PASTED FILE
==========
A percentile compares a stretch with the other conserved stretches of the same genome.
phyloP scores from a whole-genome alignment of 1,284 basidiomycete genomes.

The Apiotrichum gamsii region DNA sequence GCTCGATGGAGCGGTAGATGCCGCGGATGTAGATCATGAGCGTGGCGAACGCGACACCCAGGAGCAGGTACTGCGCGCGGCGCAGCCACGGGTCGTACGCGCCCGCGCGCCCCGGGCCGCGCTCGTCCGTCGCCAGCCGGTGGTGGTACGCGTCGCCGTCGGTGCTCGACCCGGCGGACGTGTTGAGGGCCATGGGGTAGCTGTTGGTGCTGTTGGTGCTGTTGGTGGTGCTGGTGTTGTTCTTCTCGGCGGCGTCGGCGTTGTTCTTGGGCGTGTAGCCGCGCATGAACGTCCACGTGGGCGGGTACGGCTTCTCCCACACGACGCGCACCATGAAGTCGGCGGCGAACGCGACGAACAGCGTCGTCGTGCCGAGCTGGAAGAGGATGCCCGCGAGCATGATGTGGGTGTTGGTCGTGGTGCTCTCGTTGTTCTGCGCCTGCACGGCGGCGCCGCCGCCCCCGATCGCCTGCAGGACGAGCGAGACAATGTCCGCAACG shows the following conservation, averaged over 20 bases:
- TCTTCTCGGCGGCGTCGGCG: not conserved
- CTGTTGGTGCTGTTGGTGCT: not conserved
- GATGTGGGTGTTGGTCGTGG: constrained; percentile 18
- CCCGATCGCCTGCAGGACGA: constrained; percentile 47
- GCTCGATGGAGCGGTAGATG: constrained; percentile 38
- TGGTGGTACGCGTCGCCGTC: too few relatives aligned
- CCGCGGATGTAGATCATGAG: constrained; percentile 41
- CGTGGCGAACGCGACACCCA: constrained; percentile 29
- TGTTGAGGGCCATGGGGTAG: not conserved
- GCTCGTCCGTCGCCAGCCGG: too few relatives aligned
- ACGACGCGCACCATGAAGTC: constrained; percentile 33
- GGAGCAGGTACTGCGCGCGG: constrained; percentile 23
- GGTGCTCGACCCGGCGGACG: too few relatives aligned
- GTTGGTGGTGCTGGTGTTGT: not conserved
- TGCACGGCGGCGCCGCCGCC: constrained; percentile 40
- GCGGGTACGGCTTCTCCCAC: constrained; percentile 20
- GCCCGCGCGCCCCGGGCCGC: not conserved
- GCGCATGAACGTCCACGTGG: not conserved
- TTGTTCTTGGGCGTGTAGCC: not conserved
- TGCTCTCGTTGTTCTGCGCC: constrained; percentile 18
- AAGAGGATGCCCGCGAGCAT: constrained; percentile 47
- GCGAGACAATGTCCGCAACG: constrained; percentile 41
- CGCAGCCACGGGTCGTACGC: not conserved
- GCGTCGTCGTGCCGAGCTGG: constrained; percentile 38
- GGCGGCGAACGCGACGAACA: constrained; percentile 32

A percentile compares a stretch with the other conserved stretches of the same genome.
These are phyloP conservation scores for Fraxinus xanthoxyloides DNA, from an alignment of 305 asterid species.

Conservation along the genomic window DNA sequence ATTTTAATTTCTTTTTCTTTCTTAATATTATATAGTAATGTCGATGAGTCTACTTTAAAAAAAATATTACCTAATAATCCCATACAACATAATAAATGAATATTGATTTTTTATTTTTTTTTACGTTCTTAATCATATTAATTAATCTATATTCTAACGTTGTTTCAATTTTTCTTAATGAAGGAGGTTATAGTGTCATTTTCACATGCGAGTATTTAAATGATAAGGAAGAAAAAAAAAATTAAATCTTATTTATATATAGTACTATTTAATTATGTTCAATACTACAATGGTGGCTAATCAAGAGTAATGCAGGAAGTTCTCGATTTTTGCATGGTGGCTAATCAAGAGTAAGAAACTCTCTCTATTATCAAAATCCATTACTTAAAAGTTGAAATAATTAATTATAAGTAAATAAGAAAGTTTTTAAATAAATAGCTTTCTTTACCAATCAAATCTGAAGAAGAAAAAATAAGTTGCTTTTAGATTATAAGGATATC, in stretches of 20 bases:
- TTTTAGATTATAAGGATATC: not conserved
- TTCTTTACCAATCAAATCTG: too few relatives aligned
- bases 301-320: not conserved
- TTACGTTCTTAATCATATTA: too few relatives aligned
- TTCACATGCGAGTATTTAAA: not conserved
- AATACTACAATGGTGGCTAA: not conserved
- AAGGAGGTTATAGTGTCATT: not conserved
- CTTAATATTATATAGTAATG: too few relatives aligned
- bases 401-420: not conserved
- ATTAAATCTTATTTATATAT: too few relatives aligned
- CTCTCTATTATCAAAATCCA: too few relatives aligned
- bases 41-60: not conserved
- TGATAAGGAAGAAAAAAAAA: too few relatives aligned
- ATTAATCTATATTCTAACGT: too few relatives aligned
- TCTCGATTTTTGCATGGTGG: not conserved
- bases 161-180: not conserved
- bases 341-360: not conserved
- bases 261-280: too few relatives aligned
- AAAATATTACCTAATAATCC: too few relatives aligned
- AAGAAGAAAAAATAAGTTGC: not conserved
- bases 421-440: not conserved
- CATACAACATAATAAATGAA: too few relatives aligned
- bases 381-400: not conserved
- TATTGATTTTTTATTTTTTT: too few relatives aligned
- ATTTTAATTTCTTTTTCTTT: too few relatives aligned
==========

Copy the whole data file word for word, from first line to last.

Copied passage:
A percentile compares a stretch with the other conserved stretches of the same genome.
phyloP scores from a whole-genome alignment of 1,284 basidiomycete genomes.

The Apiotrichum gamsii region DNA sequence GCTCGATGGAGCGGTAGATGCCGCGGATGTAGATCATGAGCGTGGCGAACGCGACACCCAGGAGCAGGTACTGCGCGCGGCGCAGCCACGGGTCGTACGCGCCCGCGCGCCCCGGGCCGCGCTCGTCCGTCGCCAGCCGGTGGTGGTACGCGTCGCCGTCGGTGCTCGACCCGGCGGACGTGTTGAGGGCCATGGGGTAGCTGTTGGTGCTGTTGGTGCTGTTGGTGGTGCTGGTGTTGTTCTTCTCGGCGGCGTCGGCGTTGTTCTTGGGCGTGTAGCCGCGCATGAACGTCCACGTGGGCGGGTACGGCTTCTCCCACACGACGCGCACCATGAAGTCGGCGGCGAACGCGACGAACAGCGTCGTCGTGCCGAGCTGGAAGAGGATGCCCGCGAGCATGATGTGGGTGTTGGTCGTGGTGCTCTCGTTGTTCTGCGCCTGCACGGCGGCGCCGCCGCCCCCGATCGCCTGCAGGACGAGCGAGACAATGTCCGCAACG shows the following conservation, averaged over 20 bases:
- TCTTCTCGGCGGCGTCGGCG: not conserved
- CTGTTGGTGCTGTTGGTGCT: not conserved
- GATGTGGGTGTTGGTCGTGG: constrained; percentile 18
- CCCGATCGCCTGCAGGACGA: constrained; percentile 47
- GCTCGATGGAGCGGTAGATG: constrained; percentile 38
- TGGTGGTACGCGTCGCCGTC: too few relatives aligned
- CCGCGGATGTAGATCATGAG: constrained; percentile 41
- CGTGGCGAACGCGACACCCA: constrained; percentile 29
- TGTTGAGGGCCATGGGGTAG: not conserved
- GCTCGTCCGTCGCCAGCCGG: too few relatives aligned
- ACGACGCGCACCATGAAGTC: constrained; percentile 33
- GGAGCAGGTACTGCGCGCGG: constrained; percentile 23
- GGTGCTCGACCCGGCGGACG: too few relatives aligned
- GTTGGTGGTGCTGGTGTTGT: not conserved
- TGCACGGCGGCGCCGCCGCC: constrained; percentile 40
- GCGGGTACGGCTTCTCCCAC: constrained; percentile 20
- GCCCGCGCGCCCCGGGCCGC: not conserved
- GCGCATGAACGTCCACGTGG: not conserved
- TTGTTCTTGGGCGTGTAGCC: not conserved
- TGCTCTCGTTGTTCTGCGCC: constrained; percentile 18
- AAGAGGATGCCCGCGAGCAT: constrained; percentile 47
- GCGAGACAATGTCCGCAACG: constrained; percentile 41
- CGCAGCCACGGGTCGTACGC: not conserved
- GCGTCGTCGTGCCGAGCTGG: constrained; percentile 38
- GGCGGCGAACGCGACGAACA: constrained; percentile 32

A percentile compares a stretch with the other conserved stretches of the same genome.
These are phyloP conservation scores for Fraxinus xanthoxyloides DNA, from an alignment of 305 asterid species.

Conservation along the genomic window DNA sequence ATTTTAATTTCTTTTTCTTTCTTAATATTATATAGTAATGTCGATGAGTCTACTTTAAAAAAAATATTACCTAATAATCCCATACAACATAATAAATGAATATTGATTTTTTATTTTTTTTTACGTTCTTAATCATATTAATTAATCTATATTCTAACGTTGTTTCAATTTTTCTTAATGAAGGAGGTTATAGTGTCATTTTCACATGCGAGTATTTAAATGATAAGGAAGAAAAAAAAAATTAAATCTTATTTATATATAGTACTATTTAATTATGTTCAATACTACAATGGTGGCTAATCAAGAGTAATGCAGGAAGTTCTCGATTTTTGCATGGTGGCTAATCAAGAGTAAGAAACTCTCTCTATTATCAAAATCCATTACTTAAAAGTTGAAATAATTAATTATAAGTAAATAAGAAAGTTTTTAAATAAATAGCTTTCTTTACCAATCAAATCTGAAGAAGAAAAAATAAGTTGCTTTTAGATTATAAGGATATC, in stretches of 20 bases:
- TTTTAGATTATAAGGATATC: not conserved
- TTCTTTACCAATCAAATCTG: too few relatives aligned
- bases 301-320: not conserved
- TTACGTTCTTAATCATATTA: too few relatives aligned
- TTCACATGCGAGTATTTAAA: not conserved
- AATACTACAATGGTGGCTAA: not conserved
- AAGGAGGTTATAGTGTCATT: not conserved
- CTTAATATTATATAGTAATG: too few relatives aligned
- bases 401-420: not conserved
- ATTAAATCTTATTTATATAT: too few relatives aligned
- CTCTCTATTATCAAAATCCA: too few relatives aligned
- bases 41-60: not conserved
- TGATAAGGAAGAAAAAAAAA: too few relatives aligned
- ATTAATCTATATTCTAACGT: too few relatives aligned
- TCTCGATTTTTGCATGGTGG: not conserved
- bases 161-180: not conserved
- bases 341-360: not conserved
- bases 261-280: too few relatives aligned
- AAAATATTACCTAATAATCC: too few relatives aligned
- AAGAAGAAAAAATAAGTTGC: not conserved
- bases 421-440: not conserved
- CATACAACATAATAAATGAA: too few relatives aligned
- bases 381-400: not conserved
- TATTGATTTTTTATTTTTTT: too few relatives aligned
- ATTTTAATTTCTTTTTCTTT: too few relatives aligned